She told me quietly “all of my guys died when they went home. I didn't lose any at the hospital – except for one man. He had been shot in the neck, and was paralyzed. He was very hoarse – but we could communicate with him. He had so much infection. All of the patients needed so much care – they would all have chill. That's how sick they were. They were just a couple of steps away from being gone themselves. They were bedridden, but I did get that one up into a chair, and one day, he wanted to go on the porch. I was about to go to lunch, and I asked him if he wanted to go back inside, because there was no one to take care of him while I was gone. “No, I'm fine! I want to stay here!” he said Well, when I got back from lunch, the Chill had come over him again, and there he is, mad at me. He never got over it...because I was gone. Of course, I understood him, and I wasn't there when he got the Chill. He eventually died, because he had so much infection in his body. He couldn't manage with less care.”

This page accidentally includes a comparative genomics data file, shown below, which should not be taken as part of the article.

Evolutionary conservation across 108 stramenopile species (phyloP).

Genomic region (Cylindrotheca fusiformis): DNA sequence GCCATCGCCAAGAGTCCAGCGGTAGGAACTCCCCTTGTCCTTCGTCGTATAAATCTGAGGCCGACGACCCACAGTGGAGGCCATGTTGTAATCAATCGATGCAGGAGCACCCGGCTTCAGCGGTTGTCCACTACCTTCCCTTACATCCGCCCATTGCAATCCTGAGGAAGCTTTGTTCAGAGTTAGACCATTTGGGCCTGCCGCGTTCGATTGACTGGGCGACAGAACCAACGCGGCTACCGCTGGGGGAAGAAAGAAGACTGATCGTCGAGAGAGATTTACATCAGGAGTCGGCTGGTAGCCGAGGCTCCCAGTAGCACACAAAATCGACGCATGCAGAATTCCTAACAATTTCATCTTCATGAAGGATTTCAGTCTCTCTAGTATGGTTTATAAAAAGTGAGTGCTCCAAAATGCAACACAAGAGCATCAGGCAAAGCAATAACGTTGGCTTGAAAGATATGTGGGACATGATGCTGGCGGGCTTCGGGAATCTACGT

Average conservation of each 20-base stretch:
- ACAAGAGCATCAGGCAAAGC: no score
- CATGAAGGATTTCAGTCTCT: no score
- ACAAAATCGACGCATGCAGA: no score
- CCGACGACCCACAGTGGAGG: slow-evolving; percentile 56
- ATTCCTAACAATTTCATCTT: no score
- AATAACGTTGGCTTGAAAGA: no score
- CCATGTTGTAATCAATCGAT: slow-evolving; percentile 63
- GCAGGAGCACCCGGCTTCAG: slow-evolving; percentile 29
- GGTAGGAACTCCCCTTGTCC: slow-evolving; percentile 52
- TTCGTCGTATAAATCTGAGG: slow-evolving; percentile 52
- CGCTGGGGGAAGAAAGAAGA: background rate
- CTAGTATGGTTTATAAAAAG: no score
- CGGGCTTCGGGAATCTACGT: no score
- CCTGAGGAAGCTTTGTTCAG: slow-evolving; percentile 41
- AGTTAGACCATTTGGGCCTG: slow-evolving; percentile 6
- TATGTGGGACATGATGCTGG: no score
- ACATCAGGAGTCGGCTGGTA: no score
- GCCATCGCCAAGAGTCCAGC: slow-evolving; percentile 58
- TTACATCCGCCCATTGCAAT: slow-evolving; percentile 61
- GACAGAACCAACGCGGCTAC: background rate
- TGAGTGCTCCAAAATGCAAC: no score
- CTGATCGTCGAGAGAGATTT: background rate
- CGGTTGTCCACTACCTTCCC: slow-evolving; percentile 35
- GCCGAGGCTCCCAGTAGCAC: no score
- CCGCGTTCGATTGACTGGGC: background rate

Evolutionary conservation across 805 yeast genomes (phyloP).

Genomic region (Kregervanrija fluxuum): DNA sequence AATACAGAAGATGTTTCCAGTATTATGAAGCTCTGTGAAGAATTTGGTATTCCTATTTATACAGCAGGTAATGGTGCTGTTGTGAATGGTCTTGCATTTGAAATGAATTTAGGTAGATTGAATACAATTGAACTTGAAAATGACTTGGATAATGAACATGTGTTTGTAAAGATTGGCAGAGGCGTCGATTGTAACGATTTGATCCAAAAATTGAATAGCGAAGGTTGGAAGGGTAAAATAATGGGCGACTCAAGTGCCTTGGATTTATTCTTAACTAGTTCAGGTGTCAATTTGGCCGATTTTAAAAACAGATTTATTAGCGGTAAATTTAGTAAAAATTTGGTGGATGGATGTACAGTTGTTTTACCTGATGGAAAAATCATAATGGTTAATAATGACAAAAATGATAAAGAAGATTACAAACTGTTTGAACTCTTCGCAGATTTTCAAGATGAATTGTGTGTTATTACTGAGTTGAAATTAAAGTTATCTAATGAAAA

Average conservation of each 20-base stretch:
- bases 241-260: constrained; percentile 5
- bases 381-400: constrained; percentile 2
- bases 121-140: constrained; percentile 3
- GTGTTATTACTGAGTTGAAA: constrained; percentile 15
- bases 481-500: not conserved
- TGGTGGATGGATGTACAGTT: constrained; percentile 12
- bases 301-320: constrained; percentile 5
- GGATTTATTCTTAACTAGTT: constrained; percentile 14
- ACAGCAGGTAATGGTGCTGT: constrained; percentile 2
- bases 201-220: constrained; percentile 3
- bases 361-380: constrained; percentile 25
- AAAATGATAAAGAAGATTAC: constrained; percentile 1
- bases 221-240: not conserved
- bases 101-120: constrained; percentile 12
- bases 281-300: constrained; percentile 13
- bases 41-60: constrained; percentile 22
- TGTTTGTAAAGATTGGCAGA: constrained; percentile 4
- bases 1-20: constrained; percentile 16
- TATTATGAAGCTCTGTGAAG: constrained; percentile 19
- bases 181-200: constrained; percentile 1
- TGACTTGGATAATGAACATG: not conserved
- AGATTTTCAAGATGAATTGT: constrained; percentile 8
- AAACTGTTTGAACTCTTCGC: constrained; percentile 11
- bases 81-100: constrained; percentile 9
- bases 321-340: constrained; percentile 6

The conversation turned to what happened after the war. “They just shut the hospital right down, and sent everyone home. It's not like it is now. The families didn't know how to care for their wounded, and many probably couldn't afford the medication.”

“What did you think when you heard the hospital was shutting down – were you worried for these men?”

“No, not at first. The thought didn't occur to me at that time. Then, when I had heard what had happened to them at that time, I could see that the Army Medical Corps had just sustained them. We never cured them. We couldn't cure them. We just sustained this level of health that required a registered nurse and all of this medication and care that they got. And when they didn't get it, their body couldn't deal with it. So, I think there's a lot to be said for the Army Medical Corps......and also, they (the families) couldn't keep it up because of the expense. Everybody, if they could cut something out, they had to do it. There was no tomorrow.”

Was it difficult to work there?

“No, no, the patients were always pleasant, polite, and cooperative. If they were ever angry at us, well, we got over it. I thought they were very good patients.”

How about seeing these young men return from the battlefields with these serious injuries? Was that difficult to see?